Chuon Phirum -- 19 Years of Adventure at Cambodia’s Most Remote Natural Sites

Chuon Phirum has spent 19 years exploring inaccessible sites across the country. Photo supplied.

Those treks have also become an opportunity to promote local tourism, he says

PHNOM PENH--Adventure trips have been a passion for Chuon Phirum who has spent 19 years exploring inaccessible sites such as the country’s highest peak—Oral mountain in Kampong Speu Province—and trekking through the most remote parts of Ratanakiri Province in the northeast. After travelling on his own, Phearum is now guiding likeminded people eager to see those beautiful sites.  



For Phirum, trekking remains a challenge but is a great deal more fun than regular trips because they enable a person to experience true adventures, he said.



“A normal trip is easier because you can travel by car or ride a motorcycle, and set up in advance lodging and food,” he said during a phone interview.



Still, one cannot deny that adventure trips can be difficult, he said. “For trekking, we must prepare the equipment, food and itinerary. If we are lost, we need to know what to do. It’s different,” the 40-year-old man said, from a regular trip for which everything is planned in advance. 



Since 2001—the year he managed to reach the top of Oral Mountain—Phirum has been traveling to hard-to-reach destinations in numerous provinces such as Khnorng Psa in the Cardamom Mountains, Khnorng Krapeu mountain in Kampong Speu Province and Phnom Veal Thom in Virachey National Park.



Phirum, who works for an international organization with an office in Cambodia, said he normally spends $40 to $50 for a three-day trip and $100 to $200 for a five-day trip, which is not much, he said, compared to the amount one spends on clothes.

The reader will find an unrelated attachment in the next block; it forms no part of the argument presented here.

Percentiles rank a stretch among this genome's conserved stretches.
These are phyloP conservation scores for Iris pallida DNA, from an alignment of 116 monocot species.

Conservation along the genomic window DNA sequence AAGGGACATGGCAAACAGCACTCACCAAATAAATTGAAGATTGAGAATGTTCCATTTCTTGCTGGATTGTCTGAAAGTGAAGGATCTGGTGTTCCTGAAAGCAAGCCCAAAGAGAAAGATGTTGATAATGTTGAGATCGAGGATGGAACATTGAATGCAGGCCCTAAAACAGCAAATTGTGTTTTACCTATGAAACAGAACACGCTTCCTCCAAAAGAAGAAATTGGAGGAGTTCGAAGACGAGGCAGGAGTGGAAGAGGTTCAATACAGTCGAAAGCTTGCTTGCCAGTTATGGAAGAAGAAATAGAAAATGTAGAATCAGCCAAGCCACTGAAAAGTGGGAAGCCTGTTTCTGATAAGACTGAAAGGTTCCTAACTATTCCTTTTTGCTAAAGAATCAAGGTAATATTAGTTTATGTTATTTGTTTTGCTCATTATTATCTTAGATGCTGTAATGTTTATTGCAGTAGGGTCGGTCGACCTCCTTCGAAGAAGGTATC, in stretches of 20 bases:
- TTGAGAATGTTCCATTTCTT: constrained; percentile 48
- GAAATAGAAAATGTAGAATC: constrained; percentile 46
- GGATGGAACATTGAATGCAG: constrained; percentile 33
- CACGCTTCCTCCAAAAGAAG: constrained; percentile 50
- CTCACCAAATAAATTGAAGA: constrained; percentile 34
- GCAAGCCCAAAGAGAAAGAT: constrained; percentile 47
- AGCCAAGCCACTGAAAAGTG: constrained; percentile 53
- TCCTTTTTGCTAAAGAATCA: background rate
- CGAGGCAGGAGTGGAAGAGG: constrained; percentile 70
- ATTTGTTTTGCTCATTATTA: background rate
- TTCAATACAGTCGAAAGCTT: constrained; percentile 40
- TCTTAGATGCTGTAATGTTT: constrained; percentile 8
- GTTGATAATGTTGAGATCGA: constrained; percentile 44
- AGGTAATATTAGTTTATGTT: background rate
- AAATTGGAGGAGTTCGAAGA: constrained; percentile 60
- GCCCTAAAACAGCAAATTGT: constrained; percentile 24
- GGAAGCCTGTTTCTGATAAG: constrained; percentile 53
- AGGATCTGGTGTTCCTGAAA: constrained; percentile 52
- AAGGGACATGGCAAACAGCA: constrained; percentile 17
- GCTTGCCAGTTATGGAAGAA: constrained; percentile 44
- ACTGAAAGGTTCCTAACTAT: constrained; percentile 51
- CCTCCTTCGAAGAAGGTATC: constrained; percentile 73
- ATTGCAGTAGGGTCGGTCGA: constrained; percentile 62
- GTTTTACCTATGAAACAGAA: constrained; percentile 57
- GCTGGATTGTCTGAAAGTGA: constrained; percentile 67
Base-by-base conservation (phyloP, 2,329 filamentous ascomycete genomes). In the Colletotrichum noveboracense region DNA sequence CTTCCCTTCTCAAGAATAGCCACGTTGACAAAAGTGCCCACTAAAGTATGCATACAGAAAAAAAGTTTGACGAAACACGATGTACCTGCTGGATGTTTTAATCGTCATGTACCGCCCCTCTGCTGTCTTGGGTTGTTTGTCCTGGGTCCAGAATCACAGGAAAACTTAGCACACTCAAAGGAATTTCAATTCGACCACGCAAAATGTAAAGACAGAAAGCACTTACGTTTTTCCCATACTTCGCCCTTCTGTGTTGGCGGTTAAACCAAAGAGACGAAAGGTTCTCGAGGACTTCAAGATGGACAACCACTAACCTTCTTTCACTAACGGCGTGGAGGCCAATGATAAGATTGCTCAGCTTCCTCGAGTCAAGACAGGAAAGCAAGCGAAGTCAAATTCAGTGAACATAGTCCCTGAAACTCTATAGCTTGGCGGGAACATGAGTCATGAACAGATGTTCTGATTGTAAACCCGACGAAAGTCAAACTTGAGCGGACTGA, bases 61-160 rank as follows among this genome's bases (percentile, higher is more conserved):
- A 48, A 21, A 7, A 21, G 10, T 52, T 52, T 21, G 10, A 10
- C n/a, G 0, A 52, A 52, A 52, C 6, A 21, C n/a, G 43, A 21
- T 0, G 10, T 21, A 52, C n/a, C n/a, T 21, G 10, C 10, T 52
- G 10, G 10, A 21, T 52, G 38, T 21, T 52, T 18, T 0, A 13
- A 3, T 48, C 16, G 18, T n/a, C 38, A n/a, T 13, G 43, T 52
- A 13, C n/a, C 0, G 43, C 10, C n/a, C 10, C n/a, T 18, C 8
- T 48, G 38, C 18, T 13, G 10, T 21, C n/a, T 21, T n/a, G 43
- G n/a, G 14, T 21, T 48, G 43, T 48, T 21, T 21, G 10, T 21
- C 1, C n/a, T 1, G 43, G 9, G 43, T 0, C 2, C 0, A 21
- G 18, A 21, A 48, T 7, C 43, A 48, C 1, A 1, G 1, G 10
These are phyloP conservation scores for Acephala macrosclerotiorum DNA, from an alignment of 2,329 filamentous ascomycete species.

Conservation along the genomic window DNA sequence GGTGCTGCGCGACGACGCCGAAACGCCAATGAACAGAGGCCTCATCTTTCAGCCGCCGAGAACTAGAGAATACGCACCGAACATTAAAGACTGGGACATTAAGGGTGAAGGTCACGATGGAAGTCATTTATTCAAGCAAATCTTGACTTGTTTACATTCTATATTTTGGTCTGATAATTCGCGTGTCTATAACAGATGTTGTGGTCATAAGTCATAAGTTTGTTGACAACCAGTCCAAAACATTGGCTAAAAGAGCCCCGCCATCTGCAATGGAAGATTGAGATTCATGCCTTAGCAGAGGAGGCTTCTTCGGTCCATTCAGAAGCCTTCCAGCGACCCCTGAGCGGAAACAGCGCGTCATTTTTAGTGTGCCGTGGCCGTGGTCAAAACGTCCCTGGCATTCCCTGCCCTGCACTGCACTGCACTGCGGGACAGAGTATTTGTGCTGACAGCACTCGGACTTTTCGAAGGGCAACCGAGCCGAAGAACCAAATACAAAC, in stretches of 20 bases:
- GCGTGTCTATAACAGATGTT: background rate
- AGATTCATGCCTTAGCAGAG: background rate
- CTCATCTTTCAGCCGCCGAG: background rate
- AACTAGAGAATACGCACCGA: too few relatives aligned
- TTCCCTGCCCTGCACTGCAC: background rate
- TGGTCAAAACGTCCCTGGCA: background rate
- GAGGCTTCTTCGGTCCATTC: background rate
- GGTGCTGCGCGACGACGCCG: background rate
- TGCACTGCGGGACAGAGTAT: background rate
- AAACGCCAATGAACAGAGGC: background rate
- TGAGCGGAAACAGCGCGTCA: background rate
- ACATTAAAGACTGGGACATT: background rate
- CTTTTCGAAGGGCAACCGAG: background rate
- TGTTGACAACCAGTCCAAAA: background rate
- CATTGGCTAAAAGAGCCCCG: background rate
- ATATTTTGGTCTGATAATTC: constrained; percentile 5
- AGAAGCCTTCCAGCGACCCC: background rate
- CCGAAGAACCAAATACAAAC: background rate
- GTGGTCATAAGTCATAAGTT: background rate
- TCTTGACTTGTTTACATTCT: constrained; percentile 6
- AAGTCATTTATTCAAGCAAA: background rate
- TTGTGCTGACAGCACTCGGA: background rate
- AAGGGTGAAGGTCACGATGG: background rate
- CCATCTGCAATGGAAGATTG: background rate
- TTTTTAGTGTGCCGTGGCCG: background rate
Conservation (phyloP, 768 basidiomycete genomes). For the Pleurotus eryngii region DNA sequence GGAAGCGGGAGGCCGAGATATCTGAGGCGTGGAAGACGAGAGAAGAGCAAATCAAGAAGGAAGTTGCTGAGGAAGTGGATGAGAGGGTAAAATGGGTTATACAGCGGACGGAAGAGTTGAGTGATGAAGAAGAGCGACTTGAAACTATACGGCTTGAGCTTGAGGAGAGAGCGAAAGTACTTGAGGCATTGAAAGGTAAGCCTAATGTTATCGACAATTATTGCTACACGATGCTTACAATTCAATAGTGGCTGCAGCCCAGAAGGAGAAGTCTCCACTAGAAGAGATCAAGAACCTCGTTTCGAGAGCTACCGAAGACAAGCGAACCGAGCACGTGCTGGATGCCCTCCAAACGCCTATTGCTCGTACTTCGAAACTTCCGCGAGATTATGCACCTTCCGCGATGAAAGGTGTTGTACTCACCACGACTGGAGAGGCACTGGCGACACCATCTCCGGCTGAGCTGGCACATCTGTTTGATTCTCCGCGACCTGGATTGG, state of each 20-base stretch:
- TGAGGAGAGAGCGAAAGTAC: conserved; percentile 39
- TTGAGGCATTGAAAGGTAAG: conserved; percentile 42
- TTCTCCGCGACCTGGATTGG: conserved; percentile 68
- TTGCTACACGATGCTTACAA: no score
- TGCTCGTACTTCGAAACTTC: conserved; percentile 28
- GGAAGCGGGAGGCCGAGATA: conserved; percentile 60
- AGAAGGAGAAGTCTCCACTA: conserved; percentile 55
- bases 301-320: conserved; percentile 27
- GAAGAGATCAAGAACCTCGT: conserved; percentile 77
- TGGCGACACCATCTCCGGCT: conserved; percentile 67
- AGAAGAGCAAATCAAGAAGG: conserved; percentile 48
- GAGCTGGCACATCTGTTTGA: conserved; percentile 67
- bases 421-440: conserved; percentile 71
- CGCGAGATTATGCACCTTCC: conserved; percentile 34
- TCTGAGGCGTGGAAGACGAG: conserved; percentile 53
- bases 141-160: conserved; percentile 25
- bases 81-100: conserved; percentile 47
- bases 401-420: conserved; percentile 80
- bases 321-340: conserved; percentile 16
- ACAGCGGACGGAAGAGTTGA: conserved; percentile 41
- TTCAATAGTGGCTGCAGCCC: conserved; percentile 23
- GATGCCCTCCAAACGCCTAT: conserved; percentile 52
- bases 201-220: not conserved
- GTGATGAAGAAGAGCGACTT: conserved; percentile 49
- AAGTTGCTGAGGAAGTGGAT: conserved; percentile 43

Having trekked to far-away locations throughout the country, Phearum is now occasionally leading people on similar adventures. “Although it doesn’t give me anything in return, I think [by doing this] we promote tourism sites in our country so that our people can know we are rich in nature sites for tourism,” Phirum said.



“When we find a pristine place, which can be a potential tourism destination, it can help the community in that area,” he said.



Those nature sites may help generate income for local communities as they can provide local services such as food, motorcycle rental, or help carry tourists’ equipment on a trek, Phirum said. And at the same time, these trips enable tourists to experience beautiful sites and reconnect with nature, he added.



While Phirum means to continue encouraging people to embark on those adventures and guide them on treks, he has no intention of becoming a tour guide, he said.



But he plans to keep on exploring the country’s remote as well as eco-tourism sites. He is also thinking of making similar trips abroad.



Over the years, going on treks has enabled Phirum to leave his studies and work behind. This is why, whether he does so in this or other countries, he has no intention of giving up trekking.


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